This week I’m saying goodbye to 26. Birthdays always make me nostalgic, always make me think back on what the past year of life held. This year, I’m realizing I’m not too sad to see 26 go. I’m realizing I wasn’t the biggest fan.

26 was when life got overwhelming.  Life felt like it was heading one way and it suddenly, jarringly, changed directions. It felt like in so many areas of life I kept hitting this impenetrable wall. In so many areas I was spinning plates while treading water while trying to put out various fires.

26 was when I started to question a lot. My current life, my potential future. What I wanted, what I needed. If I should come up with a new life plan. If I even needed to have a life plan.

26 was when friendships got rough. Easy, life-giving relationships all of a sudden started taking lot of effort. They started taking work. They started taking energy, in a season where I seemed to have so little of it.

26 was when my lists and schedules and normal stopped working. The structures I had built, the routines I had worked on – my normal I had worked so hard for. Whether because of my health or life situation or people, they stopped being viable options. Things changed. Life changed. Some, all of a sudden. Some, over a long drawn out period.

When it’s little changes, little things that shouldn’t matter much… it feels like the foundation is cracking a bit. Even though it’s not actual foundation. It’s not actual big things. But it feels that way. A lot of little things, over time, starts to feel like a big thing.


26 brought about new fears and new challenges, new pain and new frustration. It came with more doctor visits and hospital stays than I anticipated. It brought some scary conversations and decisions, some realization that life is really fragile.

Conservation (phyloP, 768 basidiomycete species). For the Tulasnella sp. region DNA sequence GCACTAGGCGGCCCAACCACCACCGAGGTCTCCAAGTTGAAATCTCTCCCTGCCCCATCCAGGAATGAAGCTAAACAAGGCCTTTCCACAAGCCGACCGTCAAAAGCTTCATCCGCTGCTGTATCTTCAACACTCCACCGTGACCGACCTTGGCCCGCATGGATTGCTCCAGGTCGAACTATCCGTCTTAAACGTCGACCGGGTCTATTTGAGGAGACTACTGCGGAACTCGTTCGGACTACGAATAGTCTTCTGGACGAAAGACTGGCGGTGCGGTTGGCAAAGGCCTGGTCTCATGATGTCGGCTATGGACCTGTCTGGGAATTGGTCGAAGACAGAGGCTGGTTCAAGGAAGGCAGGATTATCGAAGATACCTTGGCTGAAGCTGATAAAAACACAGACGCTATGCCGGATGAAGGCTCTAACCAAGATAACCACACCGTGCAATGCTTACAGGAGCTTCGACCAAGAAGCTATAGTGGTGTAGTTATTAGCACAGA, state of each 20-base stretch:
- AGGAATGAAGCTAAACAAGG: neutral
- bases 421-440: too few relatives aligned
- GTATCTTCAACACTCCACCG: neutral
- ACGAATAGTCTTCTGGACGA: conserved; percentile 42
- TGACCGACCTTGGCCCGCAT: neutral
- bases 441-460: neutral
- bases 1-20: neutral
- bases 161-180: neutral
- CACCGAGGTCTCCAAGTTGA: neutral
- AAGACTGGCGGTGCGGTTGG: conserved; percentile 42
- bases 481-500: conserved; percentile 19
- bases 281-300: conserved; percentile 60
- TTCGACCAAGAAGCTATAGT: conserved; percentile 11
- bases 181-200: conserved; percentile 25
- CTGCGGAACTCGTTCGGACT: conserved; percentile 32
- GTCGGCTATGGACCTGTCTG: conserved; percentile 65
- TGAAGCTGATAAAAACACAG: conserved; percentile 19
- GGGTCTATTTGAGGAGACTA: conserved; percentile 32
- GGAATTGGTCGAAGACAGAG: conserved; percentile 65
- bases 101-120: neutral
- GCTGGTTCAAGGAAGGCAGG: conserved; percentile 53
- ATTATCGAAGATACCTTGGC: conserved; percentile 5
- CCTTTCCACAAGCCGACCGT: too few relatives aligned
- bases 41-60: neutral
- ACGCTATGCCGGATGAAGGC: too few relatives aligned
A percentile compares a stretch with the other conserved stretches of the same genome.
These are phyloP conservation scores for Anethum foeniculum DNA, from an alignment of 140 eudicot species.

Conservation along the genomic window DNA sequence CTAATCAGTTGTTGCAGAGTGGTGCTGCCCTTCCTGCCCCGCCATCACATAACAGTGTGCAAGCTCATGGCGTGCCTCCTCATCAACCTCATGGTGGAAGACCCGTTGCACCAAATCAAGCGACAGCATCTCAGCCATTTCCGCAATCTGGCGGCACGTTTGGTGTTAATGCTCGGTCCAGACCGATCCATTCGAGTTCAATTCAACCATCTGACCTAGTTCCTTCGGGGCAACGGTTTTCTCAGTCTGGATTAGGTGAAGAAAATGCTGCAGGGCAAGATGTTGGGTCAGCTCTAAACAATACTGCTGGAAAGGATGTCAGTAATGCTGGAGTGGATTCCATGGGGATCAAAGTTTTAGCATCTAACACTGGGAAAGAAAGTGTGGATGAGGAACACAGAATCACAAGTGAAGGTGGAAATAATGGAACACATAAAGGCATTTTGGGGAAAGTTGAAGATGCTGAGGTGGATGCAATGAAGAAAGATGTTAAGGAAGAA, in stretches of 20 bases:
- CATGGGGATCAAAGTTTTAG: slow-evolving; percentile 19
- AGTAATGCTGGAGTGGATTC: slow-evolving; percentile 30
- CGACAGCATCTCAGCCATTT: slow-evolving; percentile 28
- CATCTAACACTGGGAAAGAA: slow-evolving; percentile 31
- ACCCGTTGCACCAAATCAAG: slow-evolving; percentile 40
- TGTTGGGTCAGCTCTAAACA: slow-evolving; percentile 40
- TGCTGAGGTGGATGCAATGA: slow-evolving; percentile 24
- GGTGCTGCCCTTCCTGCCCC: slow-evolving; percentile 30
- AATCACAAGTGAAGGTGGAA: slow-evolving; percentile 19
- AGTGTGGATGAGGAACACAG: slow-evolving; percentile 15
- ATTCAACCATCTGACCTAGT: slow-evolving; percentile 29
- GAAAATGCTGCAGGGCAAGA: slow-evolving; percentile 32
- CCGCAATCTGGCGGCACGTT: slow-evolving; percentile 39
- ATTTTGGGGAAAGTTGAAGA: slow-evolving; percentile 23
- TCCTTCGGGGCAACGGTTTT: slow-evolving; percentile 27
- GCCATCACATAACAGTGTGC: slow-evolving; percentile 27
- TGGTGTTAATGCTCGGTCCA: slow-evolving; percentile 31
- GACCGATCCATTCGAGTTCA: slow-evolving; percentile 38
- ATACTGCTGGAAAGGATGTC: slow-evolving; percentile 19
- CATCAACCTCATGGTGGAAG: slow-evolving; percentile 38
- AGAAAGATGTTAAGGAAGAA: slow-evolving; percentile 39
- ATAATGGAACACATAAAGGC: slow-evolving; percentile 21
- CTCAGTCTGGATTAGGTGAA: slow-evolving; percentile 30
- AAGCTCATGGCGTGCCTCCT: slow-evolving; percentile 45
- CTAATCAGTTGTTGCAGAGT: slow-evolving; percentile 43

It brought about friends grieving loss while I was celebrating victory- and I felt guilty. It brought about celebrating friends’ joys while I was mourning – and I felt grateful. It brought about embracing the tensions in life. Embracing the grey. Embracing that life is rarely, rarely easy. Rarely follows the rules, rarely stays in the lines. Rarely fits into lists we love to claim on the internet.26 was rough

I embraced change instead of investing so much energy in running from it. I put up boundaries in areas I knew weren’t for me. People and parts of me that I knew I couldn’t fix or work on right now. And I accepted that. (I worked on accepting that.)

Grad school made me accept limits I didn’t like. But I had to accept them nonetheless. I sought out and created community for the first time in a long time – community that took work to build and invest in and felt awkward at times. Community that came as a result of showing up, not as a result of ease.

I started stepping into my voice and my strength in new ways. Not just writing, but living. Living out truths I was focused on, living out convictions I privately held. I found new power in small choices. I learned how loud whispers can be.


26 taught me about grief and pain and loss – and how you can’t hide from them. 26 taught me how to lean in to the unknown and scary and the I-have-no-plans-for-how-this-ends. I started seminary with no clear end goal. Aka I made my life 300% more stressful and my free time 500% more scarce – willingly. I chose it, I chose the crazy. Because I simply felt called to it. (It still feels crazy. It still feels right.)